Milk composition and lactation strategies across mammalian taxa: implications for hand-rearing neonates

Citation

Iverson SJ. 2007. Milk composition and lactation strategies across mammalian taxa: implications for hand-rearing neonates. In Ward A, Hunt A, Maslanka M, Eds. Proceedings of the Seventh Conference on Zoo and Wildlife Nutrition, AZA Nutrition Advisory Group, Knoxville, TN.

Abstract

The two major features of mammalian reproduction are viviparity and lactation (milk production); of these, only lactation is both unique to mammals and occurs in all living species of mammals. Milk is the complex lacteal secretion of the mammary gland responsible for the provision of nutrients and energy to the growing neonate. Once adopted during the course of mammalian evolution, milk secretion was universally retained. Some birds, including pigeons and doves, the greater flamingo, and the emperor penguin also produce nutritive fluids for the young, but their secretions are of crop or esophogeal origin, and are not the exclusive food of the young.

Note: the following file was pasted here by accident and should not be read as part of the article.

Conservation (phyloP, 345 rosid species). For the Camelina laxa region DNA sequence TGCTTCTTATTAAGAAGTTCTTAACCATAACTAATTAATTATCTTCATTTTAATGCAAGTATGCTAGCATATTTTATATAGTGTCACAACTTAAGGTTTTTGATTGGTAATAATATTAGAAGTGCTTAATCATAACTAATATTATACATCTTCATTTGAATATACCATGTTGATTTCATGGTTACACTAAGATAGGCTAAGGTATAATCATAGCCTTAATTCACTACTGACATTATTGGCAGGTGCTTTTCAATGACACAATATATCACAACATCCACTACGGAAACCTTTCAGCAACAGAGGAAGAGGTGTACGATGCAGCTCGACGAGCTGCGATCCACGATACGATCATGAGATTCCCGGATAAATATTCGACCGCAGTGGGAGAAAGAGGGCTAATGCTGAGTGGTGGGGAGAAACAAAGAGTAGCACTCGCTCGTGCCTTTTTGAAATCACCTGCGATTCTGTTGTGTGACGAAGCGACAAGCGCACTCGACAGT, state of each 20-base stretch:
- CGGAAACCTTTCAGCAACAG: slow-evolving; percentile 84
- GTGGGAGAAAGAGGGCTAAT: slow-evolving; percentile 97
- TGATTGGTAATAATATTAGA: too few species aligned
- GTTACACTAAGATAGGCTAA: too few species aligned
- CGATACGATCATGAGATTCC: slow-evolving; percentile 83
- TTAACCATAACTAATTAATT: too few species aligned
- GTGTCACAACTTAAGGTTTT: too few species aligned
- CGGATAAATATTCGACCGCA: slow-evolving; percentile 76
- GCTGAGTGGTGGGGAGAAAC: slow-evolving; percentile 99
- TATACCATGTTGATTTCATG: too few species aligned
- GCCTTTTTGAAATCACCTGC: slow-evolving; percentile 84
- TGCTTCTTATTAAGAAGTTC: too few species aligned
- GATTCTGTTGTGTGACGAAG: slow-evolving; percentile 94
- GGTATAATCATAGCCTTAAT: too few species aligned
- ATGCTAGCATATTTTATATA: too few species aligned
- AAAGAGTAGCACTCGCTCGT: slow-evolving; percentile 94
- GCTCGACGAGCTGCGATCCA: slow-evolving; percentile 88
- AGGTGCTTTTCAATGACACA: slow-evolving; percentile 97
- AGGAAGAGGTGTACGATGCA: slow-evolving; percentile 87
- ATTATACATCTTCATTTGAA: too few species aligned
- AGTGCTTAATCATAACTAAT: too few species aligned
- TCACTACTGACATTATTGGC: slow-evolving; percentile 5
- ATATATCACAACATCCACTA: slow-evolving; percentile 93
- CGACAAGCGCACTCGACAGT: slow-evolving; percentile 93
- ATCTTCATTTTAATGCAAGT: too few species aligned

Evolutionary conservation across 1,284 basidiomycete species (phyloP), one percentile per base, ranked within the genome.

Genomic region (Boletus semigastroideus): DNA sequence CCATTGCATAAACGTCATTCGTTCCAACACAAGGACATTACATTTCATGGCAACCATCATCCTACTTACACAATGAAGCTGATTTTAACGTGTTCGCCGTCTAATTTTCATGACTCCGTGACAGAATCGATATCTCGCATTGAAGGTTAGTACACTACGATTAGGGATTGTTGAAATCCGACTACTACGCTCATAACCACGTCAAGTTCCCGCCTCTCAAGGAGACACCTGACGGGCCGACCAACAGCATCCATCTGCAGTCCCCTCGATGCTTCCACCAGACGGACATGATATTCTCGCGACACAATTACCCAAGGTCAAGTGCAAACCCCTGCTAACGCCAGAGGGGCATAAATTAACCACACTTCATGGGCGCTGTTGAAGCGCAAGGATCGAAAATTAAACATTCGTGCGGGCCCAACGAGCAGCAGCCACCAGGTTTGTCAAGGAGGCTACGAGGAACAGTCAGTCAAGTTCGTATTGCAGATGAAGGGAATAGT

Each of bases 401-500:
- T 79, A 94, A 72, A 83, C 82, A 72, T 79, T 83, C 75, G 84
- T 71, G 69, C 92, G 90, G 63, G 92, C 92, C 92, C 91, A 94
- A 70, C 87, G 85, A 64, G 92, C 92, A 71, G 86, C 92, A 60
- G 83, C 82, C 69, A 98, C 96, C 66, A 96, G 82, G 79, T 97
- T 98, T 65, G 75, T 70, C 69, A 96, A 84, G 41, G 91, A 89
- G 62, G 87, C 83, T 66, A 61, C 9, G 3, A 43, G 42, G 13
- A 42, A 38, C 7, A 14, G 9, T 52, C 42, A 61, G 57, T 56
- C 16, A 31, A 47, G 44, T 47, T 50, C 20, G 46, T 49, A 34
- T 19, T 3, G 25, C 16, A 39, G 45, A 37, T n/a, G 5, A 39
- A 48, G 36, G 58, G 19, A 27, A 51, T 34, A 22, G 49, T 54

Iverson-MILK COMPOSITION AND LACTATION STRATEGIES ACROSS MAMMALIAN TAXA- IMPLICATIONS FOR HAND-REARING NEONATES.pdf     3 MB

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